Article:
"I knew he wasn't trying to kill me. I hadn't finished making the movie yet."
—Eli Wallach, The Good, the Bad and the Ugly DVD extras
"So I was driving up to the gate of this estate in a big Cadillac, with Armand Assante sitting next to me and holding a gun to my head, when the neo-Nazis opened fire. Assane jumped out of the car into the bushes, while I kept driving and screaming, 'It's me! It's me!' until the car blew up. There were flames shooting past the windows (gas had been ignited along the path of the car), and there were cameras attached to the car on both sides. By the time I finally got out of there, my pants, the laces on shoes, my socks, were all burnt, almost to my calf... (On every picture, the A.D. is the biggest pain in the ass; he's the guy that hollers, "Quiet, we're rolling," and always very loud; they all have terrible voices.) Over his bullhorn, this A.D. was yelling, 'We're doing it again, one more take.'
'Like hell, you're doing it again,' I said. 'And if you do do it again, there's somebody else going to be sitting in this goddamned car."
—Alan King (on the making of I, the Jury), Name Dropping
Gabriel: He was always in his own movies. He himself was gonna be Leto, his son was gonna be Paul... He said, "Okay, well, you've gotta be like Paul," and had him fuckin' train with some lunatic French martial artists in swords and combat and shit, like six hours a day—every day—for six months.
Yahtzee: Method acting?
Gabriel: That's his kid! That's not method acting, that's just, "You have to be Paul Atreides now!" Jodorowsky's a bit fucking mental.
Yahtzee: Okay, that is a bit fucked.
—Ben Croshaw and Gabriel Morton on Alejandro Jodorowsky's unfilmed Dune
"A cop thriller so badass that, for the chase scene, they just shot Gene Hackman driving against traffic in a real street and put that in the movie. Yes, they broke the law to film a movie about a cop who would undoubtedly pump some lead into your ass for doing just that."
—Cracked, on The French Connection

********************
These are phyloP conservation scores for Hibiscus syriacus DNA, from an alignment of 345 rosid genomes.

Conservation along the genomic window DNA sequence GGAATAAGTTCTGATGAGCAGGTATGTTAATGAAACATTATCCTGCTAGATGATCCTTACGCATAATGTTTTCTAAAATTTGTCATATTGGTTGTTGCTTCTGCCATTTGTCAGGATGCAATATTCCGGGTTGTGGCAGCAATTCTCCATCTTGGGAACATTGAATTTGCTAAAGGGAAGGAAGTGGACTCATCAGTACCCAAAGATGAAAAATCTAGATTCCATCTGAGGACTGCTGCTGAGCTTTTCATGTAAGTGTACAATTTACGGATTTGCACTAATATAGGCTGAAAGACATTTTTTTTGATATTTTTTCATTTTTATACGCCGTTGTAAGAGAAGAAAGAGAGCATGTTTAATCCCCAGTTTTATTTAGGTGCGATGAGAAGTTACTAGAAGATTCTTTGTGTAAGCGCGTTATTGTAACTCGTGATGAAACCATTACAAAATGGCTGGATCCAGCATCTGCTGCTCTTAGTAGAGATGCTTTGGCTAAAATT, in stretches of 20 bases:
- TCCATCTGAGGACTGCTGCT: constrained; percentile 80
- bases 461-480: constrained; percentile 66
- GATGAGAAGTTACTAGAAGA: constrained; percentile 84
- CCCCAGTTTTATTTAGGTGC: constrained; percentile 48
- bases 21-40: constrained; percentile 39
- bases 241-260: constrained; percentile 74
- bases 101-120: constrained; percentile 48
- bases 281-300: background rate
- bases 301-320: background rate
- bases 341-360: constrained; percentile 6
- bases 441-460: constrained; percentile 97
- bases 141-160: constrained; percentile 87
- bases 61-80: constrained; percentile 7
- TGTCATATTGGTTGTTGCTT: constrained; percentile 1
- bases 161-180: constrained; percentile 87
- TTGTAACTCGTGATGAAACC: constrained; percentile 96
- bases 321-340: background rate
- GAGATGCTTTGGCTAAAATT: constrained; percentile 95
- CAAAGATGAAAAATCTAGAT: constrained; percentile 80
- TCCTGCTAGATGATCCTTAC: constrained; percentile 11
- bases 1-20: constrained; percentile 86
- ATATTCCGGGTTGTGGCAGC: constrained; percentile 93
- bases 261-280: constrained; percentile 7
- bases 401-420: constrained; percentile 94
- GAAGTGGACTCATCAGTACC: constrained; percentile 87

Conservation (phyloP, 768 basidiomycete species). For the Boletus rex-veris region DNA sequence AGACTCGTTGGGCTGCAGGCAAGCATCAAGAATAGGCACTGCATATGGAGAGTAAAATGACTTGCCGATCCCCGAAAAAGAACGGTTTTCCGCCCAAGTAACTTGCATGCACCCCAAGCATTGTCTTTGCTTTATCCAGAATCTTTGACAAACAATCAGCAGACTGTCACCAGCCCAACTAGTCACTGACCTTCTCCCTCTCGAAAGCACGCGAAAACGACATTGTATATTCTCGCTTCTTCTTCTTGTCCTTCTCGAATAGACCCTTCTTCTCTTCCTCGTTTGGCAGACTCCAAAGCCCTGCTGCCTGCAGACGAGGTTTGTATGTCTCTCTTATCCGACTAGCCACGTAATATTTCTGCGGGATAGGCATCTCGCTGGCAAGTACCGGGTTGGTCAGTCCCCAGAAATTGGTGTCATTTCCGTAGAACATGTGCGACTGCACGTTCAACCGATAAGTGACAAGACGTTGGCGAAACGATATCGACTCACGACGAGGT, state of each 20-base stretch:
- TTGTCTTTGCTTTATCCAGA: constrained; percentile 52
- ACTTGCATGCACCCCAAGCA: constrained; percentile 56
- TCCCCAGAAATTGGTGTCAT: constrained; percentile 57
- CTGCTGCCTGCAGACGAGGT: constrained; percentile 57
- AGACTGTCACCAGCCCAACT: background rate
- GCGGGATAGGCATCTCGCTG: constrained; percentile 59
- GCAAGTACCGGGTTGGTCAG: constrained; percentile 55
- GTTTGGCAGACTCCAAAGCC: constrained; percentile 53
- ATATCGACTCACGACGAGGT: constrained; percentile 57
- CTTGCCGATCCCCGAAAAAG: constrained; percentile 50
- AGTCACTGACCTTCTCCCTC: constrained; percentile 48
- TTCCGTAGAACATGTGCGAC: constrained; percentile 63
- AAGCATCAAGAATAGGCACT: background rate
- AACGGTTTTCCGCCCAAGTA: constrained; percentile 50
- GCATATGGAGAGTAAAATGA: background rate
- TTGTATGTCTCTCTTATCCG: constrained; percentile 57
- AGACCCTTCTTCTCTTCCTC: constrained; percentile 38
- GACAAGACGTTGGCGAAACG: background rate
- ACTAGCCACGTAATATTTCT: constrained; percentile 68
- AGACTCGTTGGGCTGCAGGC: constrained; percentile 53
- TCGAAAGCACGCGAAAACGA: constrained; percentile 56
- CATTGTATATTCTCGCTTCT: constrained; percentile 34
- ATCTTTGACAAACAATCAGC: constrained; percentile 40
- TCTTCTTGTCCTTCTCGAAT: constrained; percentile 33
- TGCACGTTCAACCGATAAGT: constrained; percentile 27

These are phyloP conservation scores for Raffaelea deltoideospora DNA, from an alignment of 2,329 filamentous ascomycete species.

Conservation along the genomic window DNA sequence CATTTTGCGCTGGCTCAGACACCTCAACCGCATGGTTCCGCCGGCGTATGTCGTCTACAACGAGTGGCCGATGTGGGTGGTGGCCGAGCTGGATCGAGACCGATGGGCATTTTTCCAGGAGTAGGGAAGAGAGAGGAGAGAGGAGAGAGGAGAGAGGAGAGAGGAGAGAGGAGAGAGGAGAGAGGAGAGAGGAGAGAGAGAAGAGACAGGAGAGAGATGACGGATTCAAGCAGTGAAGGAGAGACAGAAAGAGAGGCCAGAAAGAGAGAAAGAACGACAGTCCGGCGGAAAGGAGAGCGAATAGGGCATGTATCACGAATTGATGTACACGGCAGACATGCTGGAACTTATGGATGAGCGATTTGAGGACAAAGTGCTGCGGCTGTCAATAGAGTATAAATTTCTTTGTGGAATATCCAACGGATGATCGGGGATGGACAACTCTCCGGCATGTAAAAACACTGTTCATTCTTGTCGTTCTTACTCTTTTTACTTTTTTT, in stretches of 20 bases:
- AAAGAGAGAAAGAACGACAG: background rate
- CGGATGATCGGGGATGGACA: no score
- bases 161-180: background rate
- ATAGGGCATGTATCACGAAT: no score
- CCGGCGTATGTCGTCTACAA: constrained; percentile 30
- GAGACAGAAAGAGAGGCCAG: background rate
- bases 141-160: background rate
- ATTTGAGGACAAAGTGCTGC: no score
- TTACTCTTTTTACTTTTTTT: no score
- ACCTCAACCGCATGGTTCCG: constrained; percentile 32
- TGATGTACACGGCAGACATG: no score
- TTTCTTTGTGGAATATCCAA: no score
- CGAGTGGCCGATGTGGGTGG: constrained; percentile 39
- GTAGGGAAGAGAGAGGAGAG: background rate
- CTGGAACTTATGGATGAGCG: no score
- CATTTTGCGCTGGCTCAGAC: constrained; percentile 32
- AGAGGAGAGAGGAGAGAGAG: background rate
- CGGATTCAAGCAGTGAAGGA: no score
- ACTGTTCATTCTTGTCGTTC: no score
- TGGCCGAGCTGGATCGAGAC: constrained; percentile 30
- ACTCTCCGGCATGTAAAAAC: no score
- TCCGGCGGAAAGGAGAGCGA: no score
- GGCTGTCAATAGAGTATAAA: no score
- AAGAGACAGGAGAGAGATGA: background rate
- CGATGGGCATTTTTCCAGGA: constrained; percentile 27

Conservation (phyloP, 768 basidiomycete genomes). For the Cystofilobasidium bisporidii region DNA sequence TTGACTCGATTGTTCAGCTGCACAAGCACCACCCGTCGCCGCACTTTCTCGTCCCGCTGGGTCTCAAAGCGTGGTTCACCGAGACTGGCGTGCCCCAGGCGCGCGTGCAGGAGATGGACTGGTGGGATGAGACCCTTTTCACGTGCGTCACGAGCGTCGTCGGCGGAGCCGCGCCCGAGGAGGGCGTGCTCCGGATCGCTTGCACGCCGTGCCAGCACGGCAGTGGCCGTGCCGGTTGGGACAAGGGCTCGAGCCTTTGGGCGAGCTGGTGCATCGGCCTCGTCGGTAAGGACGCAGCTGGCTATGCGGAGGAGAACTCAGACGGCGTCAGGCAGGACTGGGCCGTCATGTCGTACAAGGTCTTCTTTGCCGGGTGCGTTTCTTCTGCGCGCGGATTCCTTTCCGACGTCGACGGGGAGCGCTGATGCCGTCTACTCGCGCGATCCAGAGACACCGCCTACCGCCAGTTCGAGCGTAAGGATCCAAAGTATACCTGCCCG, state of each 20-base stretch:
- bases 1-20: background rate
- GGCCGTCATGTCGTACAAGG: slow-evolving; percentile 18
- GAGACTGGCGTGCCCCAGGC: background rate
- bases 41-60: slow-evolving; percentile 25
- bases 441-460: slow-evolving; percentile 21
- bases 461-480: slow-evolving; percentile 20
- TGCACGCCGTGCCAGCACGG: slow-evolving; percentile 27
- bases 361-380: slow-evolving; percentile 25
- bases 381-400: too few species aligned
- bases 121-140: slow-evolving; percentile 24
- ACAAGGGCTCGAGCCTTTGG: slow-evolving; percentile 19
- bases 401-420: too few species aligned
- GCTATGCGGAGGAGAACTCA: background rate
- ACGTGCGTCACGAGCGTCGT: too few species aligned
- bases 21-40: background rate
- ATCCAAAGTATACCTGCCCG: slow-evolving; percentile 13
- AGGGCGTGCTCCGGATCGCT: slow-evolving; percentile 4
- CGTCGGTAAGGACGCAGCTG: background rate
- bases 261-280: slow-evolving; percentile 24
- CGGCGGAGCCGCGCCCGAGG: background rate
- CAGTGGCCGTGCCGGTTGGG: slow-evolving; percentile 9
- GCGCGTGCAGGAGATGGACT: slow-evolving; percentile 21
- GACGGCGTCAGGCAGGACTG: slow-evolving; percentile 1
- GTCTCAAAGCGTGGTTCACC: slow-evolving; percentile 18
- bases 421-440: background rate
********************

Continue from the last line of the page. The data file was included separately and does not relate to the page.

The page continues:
"He's been called crazy and has spent most of his life almost dying, yet almost all of Jackie's insane stunts were necessary. For example, if the script calls for Jackie to get dragged by a helicopter ladder, the best way to film that is to drag Jackie Chan from a helicopter. If he breaks his foot jumping onto a hovercraft and you still need to film him water skiing from the back of it, it only makes sense to paint his broken foot like a shoe and tell the crew to get back to work...By far the most needlessly painful stunt in Jackie's career happened during Project A Part II. He was losing a fistfight, so he evened the odds by chewing up hot peppers and spitting the juice onto his knuckles. You probably already know what I'm about to say, but the goddamn hot peppers were real. Jackie Chan is so unnecessarily Method that he pays his father's palm a dowry before asking his own hand to masturbate."
—Seanbaby, "The 6 Most Needlessly Dangerous Jackie Chan Stunts"
"Itís an acceptably tense bit, but I get a chuckle from the gasps May lets out every time an explosion goes off... she makes a face like a gaffing fish. Apparently, this was a legit reaction at the time, because (Sharon) Stone wasnít used to huge explosions going off all around her."
—The Agony Booth on The Specialist
"The cost of the movie rose when all of the stunts were really done on location in South America and done by the actors. Do you see that truck? Itís really at that angle on that rickety bridge and (Roy) Scheider is really driving that thing! Thatís freaking hardcore! Scheider feared for his life."
—Miles Antwiler on Sorcerer (1977)
"James Garner's marvelous detective series The Rockford Files (1974-1980) met a sudden and ignominious end twelve episodes into its sixth season...Garner was featured in almost every scene and in practically every episode his character gets beaten up or is involved in some climatic chase in which he rarely was doubled. By 1979 he had broken kneecaps, several ribs, knuckles, a spinal bone, and an ulcer to boot. Finally his body could stand it no longer. He checked into a hospital and The Rockford Files went into hiatus.
It never came back. The following month, Universal filed a $1.5 million breach-of-contract suit against the actor, publically claiming Garner was feigning all his easily verifiable injuries. They pissed off the wrong man... The case was finally settled in 1989 for an undisclosed sum, but the entire process only made Universal look like a den of thieves and, clearly, Garner won in the end."
—Stuart Galbraith IV, historian